As a young girl, I spent many Saturdays going to Philly with my mom. We didnâ€™t do the typical sightseeing or visit the many museums that this amazing city had to offer. Instead, we visited my grandmother, who, by the time I was school-aged, was a widow living in an assisted living apartment complex on the outskirts of the northeast quadrant of town.
Weâ€™d go into the apartment and no sooner as I had turned on the television did my mom and her mom get to arguing. My mom would ask why the apartment was as junky as it was and her mom would get defensive and by the time we were there ten minutes, they were full-on fighting (not physically of course). This was the norm.
I remember my mom taking verbal and emotional abuse from my grandmother, and I always wondered why she kept going back to try to help her. Phone calls were the same. My mom or her mom would call and they always ended up in an argument. I could never understand how or why my mom would take that kind of treatment from her own mother.
As a Black child growing up in the 90s with two older parents, obedience was expected. I was taught that children were to listen to their parents, not talk back, and the most important thing was to never, ever, make parents have to repeat themselves. These were the rules, or rather my motherâ€™s rules.
Something she used to say quite frequently was that she if told me what to do and I told her I understood it, then she shouldnâ€™t have to repeat it. As a mother now, I know that this is not realistic in any way, shape, or form because children are going to forget things. This is because their brains are still developing and it can be difficult to hold on to a lot of different kinds of information at one time.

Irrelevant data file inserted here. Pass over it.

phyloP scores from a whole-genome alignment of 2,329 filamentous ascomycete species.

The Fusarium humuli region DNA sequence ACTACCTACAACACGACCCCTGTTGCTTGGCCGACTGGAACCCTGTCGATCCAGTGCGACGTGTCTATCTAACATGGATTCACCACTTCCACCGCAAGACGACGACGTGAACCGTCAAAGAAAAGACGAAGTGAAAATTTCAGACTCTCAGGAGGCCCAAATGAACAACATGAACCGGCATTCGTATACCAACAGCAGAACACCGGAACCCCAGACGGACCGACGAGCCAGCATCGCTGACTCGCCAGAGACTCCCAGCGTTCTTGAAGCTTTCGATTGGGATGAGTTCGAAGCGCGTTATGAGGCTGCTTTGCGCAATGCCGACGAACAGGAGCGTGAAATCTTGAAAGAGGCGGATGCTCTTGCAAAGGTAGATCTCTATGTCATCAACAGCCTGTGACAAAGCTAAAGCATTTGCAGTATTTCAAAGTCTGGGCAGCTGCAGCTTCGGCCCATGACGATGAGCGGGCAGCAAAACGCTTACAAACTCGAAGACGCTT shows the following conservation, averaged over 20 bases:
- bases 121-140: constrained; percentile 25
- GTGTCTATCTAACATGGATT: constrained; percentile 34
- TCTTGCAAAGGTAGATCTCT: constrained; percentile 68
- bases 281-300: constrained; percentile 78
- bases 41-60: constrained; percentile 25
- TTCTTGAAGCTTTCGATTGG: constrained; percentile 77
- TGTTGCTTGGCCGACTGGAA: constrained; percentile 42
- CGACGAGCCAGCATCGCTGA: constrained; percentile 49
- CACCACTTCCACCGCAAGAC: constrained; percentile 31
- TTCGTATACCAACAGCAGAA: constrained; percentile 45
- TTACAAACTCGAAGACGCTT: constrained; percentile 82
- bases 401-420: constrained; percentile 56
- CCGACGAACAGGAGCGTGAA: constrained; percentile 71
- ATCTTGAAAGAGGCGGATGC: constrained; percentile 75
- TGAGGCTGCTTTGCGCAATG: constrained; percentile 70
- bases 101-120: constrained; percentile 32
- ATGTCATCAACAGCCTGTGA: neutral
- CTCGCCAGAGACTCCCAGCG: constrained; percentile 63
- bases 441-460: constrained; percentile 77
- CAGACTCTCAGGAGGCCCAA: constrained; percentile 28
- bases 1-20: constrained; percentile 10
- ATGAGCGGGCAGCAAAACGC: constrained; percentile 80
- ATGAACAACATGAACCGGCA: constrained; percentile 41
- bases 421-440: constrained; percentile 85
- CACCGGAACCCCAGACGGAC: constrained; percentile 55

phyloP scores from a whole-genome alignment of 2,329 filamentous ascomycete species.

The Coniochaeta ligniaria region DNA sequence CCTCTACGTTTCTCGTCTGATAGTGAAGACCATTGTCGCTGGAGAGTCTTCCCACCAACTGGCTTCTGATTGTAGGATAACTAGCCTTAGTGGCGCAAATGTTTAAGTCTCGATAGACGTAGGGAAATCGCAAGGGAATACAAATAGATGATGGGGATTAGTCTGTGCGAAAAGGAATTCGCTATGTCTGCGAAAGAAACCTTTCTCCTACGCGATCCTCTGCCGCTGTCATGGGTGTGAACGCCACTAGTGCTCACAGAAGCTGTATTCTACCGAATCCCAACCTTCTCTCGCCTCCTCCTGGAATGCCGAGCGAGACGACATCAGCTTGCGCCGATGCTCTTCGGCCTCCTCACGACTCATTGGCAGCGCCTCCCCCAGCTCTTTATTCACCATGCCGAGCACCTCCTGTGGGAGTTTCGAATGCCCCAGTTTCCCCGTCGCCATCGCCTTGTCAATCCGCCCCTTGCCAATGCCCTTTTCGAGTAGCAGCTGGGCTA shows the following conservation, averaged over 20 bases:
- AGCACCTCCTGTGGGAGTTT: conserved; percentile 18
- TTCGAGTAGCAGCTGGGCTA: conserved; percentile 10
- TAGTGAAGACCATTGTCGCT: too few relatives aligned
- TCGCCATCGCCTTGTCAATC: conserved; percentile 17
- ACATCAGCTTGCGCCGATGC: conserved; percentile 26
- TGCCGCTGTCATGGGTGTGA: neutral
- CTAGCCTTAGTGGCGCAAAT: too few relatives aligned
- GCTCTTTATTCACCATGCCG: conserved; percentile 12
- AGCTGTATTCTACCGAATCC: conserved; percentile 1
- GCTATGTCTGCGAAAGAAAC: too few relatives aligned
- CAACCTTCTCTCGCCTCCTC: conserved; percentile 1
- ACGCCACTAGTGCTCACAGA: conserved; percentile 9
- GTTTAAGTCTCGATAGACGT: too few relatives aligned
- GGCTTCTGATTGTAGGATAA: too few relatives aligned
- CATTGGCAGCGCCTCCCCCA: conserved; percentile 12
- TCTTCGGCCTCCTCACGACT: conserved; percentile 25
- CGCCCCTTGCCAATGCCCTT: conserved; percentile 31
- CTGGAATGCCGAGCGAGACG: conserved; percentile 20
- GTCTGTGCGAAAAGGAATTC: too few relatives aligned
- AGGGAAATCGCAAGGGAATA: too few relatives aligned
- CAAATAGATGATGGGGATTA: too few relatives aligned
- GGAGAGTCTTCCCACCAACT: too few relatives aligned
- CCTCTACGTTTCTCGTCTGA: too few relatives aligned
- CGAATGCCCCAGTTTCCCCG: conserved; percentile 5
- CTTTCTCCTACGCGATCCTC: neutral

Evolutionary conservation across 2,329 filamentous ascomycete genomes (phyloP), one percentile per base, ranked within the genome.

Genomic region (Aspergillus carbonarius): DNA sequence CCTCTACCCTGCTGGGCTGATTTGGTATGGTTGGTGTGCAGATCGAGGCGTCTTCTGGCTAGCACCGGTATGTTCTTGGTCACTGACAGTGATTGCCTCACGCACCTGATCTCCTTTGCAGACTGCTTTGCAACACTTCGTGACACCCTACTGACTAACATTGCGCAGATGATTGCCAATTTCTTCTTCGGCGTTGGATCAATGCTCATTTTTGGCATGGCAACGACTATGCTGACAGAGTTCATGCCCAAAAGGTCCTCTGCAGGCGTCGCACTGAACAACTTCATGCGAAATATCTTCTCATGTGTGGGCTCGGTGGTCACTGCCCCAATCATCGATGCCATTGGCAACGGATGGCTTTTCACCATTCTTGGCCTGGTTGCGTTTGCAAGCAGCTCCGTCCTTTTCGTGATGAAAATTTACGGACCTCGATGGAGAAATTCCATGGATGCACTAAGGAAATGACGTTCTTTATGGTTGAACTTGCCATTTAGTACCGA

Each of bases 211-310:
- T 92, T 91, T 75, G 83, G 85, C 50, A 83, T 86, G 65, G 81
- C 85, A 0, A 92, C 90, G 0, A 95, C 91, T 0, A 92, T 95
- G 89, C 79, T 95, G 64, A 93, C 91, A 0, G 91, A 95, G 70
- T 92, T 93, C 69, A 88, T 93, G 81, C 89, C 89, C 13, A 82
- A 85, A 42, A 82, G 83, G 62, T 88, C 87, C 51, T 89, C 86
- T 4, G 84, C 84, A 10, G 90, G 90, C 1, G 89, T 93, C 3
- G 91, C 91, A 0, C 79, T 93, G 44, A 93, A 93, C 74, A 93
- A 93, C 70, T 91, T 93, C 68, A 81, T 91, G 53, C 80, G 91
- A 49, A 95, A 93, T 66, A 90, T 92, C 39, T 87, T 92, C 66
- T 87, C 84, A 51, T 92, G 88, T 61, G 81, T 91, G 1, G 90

Young children especially can find it challenging to focus from time to time, especially if itâ€™s something they are not interested in. It doesnâ€™t mean they donâ€™t care or that they are disobedient but rather that they are young and still learning. Of course, we know this now because of the education we have about children and how there are differences in how children, and people in general, learn and understand the world around them.
But in the 90s, and even before then, parenting was very black and white. You either did what you were told and were rewarded, or you disobeyed and were punished.
Boundaries were something that was never discussed or encouraged in my family. As with many other families and cultures, the family came first. Blood came first. And no matter what happened or what you or someone in your family did, you always took care of each other.
The foundation of this thinking is that of protection. There was a time when the family was all you had, and that to look after each other was to save one another, especially in the Black community. Itâ€™s always been dangerous for us in this country and a lot of times, all we had was each other.
We were taught that the people who came before us sacrificed so much so that we could have the lives we have, and that we were to honor them. Respect was everything, and to show disrespect in any way was to say that you didnâ€™t appreciate their sacrifice. That respect was shown by obedience.